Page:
OK, once again German comedians cum metalheads J.B.O. return with another good natured album that will likely not translate to non-Deutsche sprechen volkischer. And it’s a shame, too, given that my own limited comprehension (ich spreche kaum Deutsch, ja) noted a song whose chorus kept joyfully calling someone a shithead (“Wacken ist einmal en jahr”), and another talking about how crappy (or shitty, if you prefer) something or other was, and which includes an Ace Frehley cover repurposed as “back in the Nurenburg groove”.

Did I mention they all dressed up like pink elves?

It’s patently obvious to even the densest of listeners that this is all decidedly tongue in cheek if not entirely over the top and played as a very clearcut joke, but at whose expense, outside of the Wacken festival, apparently, your guess is as good as mine.

Amusing enough visually and catchy enough musically, but unlikely to draw anything but bemused stares and raised eyebrows outside of German-speaking territories.

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LETZTE INSTANZ – Liebe im Krieg (AFM Records) (August 19)

Another all-Deutsche affair, this time playing in a sort of AOR rock arena but with light gothic/industrial elements.

Effectively, a tiny string section of violin and cello accompanies occasional electronic and crunchy distorted phrases in an industrial-meets-Evanescence fashion – otherwise, this is pretty radio-ready melodic AOR with a dash of metal aesthetic.

Again, more than listenable, but it didn’t exactly set me on fire either.

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Elm Street – Knock ‘Em Out… With A Metal Fist (Massacre Records) (September 9)

Interesting but oddly syncretist Aussie melodic metal act. Songs are traditionally structured but come off very modern/power oriented in production.

Guitar riffs are strong and sorta memorable (at least in the same vein as, say, 3 Inches of Blood circa Advance & Vanquish) and the drumming varies between straightforwardly traditional and typewriter gallop power metal in approach.

There are some very likeably melodic solos and lead lines sprucing up the mix and elevating Elm Street to another level, but as you might expect from both the words “power metal” and the reference to Canada’s 3 Inches,* Ben Batres’ screechy-shouted vocals leave somewhat to be desired (and that’s being nice about it).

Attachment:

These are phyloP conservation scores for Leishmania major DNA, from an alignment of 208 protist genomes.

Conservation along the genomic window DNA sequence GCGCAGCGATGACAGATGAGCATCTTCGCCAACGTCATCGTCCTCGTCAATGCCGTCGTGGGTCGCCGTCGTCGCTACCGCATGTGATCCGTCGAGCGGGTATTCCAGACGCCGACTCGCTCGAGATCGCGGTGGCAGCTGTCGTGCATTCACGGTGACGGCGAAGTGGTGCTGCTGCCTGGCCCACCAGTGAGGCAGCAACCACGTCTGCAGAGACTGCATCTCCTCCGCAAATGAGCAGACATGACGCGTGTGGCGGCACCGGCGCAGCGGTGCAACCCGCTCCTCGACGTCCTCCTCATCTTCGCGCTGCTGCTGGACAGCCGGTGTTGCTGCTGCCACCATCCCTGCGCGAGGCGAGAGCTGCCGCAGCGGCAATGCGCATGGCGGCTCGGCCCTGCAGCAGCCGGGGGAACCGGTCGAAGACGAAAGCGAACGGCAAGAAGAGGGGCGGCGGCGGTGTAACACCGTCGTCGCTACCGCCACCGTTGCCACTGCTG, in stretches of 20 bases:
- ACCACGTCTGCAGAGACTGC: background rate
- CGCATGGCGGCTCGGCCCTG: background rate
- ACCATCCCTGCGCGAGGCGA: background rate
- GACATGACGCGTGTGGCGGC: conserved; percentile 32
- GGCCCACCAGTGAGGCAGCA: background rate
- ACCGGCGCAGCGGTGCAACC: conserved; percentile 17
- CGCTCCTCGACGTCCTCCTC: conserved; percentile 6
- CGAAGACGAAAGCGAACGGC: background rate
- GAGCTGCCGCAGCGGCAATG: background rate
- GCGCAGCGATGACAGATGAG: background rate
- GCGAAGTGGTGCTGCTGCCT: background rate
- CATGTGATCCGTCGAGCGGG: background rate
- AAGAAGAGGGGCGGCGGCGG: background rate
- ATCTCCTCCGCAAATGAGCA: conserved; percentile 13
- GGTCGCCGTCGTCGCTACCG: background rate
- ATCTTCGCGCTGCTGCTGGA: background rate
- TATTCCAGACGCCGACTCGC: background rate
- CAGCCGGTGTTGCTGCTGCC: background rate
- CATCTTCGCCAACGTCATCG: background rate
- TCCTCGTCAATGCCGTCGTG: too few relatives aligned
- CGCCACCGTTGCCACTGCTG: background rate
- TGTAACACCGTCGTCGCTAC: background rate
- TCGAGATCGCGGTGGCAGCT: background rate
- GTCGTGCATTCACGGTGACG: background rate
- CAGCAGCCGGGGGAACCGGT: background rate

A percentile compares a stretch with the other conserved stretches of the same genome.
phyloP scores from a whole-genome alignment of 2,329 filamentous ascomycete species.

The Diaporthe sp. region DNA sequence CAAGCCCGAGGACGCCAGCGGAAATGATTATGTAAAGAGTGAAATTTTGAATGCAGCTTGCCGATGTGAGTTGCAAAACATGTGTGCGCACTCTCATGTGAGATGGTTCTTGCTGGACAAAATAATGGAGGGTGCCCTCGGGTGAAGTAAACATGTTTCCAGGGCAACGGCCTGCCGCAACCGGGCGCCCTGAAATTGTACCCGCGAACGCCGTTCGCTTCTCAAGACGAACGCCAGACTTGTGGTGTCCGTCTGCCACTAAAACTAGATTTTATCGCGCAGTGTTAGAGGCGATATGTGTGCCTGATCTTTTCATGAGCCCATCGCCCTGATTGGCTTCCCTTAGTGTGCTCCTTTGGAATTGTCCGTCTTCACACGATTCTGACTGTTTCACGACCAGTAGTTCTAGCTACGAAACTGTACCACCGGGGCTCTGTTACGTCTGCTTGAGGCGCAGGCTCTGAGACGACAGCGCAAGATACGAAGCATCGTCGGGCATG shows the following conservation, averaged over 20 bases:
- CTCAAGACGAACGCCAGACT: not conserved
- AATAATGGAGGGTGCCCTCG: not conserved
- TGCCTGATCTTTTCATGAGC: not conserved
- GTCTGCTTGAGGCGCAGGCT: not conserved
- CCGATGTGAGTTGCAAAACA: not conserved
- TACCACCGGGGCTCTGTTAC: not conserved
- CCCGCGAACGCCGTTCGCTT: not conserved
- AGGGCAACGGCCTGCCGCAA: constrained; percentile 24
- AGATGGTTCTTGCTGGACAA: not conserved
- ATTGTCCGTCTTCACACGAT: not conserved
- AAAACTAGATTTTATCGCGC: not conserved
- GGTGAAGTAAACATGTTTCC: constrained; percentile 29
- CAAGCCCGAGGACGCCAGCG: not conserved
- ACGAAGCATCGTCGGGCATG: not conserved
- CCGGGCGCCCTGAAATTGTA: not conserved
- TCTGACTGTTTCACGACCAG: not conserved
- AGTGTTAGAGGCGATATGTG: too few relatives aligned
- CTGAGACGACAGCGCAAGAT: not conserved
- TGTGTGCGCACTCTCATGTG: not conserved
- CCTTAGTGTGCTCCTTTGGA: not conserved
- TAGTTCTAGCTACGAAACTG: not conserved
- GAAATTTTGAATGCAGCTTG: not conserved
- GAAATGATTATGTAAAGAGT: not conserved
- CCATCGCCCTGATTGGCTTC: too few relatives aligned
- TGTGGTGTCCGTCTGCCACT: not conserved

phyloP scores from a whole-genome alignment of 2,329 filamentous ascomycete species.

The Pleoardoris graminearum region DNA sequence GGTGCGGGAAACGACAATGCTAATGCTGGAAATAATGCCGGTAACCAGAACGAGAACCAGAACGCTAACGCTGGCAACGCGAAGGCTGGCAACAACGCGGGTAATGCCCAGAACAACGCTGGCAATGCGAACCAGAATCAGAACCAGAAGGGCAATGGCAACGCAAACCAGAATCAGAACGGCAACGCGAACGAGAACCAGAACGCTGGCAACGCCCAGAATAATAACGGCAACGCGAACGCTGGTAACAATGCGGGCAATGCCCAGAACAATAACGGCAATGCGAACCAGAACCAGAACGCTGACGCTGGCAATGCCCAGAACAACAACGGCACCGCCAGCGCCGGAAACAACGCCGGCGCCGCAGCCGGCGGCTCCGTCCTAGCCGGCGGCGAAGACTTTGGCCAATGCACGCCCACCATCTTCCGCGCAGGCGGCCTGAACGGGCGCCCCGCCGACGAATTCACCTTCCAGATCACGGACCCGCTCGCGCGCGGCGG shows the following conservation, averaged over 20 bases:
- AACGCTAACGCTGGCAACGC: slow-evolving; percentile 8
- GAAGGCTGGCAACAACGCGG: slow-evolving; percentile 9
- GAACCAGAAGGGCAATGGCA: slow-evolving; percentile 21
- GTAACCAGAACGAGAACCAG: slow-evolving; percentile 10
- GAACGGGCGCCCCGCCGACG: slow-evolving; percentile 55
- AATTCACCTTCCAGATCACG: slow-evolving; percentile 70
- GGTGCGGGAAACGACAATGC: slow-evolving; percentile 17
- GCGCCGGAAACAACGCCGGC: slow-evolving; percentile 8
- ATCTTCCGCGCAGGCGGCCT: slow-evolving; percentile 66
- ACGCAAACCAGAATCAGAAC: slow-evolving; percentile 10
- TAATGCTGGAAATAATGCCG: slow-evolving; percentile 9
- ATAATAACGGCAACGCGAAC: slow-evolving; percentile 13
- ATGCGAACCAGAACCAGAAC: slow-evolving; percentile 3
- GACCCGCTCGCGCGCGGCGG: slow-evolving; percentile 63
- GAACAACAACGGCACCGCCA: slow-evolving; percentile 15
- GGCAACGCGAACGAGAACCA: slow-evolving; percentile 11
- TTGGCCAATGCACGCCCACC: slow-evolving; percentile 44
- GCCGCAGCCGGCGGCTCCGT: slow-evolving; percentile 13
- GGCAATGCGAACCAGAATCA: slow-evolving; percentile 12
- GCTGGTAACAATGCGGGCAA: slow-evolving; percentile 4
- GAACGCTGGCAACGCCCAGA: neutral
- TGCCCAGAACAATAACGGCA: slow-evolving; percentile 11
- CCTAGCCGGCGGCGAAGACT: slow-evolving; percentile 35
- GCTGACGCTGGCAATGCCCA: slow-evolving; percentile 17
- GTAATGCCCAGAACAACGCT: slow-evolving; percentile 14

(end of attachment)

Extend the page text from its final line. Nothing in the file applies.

*you could also reference the ear piercingly asthmatic tones of earlier Believer as a touchpoint for what to expect on that front.

It’s not a deal breaker, particularly given how strong the guitar proves all around, but make no mistake, the poor vocals represent a serious problem and a barrier to wider acceptance among the more traditional and melodic crowds.

Even so, this is a very in your face production with some strong, traditionally minded compositions and rather good playing on both rhythm (Batres) and lead guitar (Aaron Adie), and there’s a reason I’ve had the aforementioned Advance & Vanquish in the collection all these years, despite Cam Pipes’ ridiculous reedy screeching…same applies here.

There’s also a very weird mix on this one. For some strange reason, they mixed the buzzing, over-distorted bass up front, just barely behind (but easily heard through on tracks like “fear the reaper”) the guitars and vocals. Maybe this guy thinks he’s Lemmy or something, but it’s not like this was an impressively technical or funky bassline he’s working – it’s the typical simplistic “follow the guitar” sort of stuff you expect from rock and metal.

Very good band with a lot of promise…just depends on your tolerance for fingernails being scraped across the blackboard on the vocal end.

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Gus McArthur – Chapter 1: Hysterics (self released) (July 22)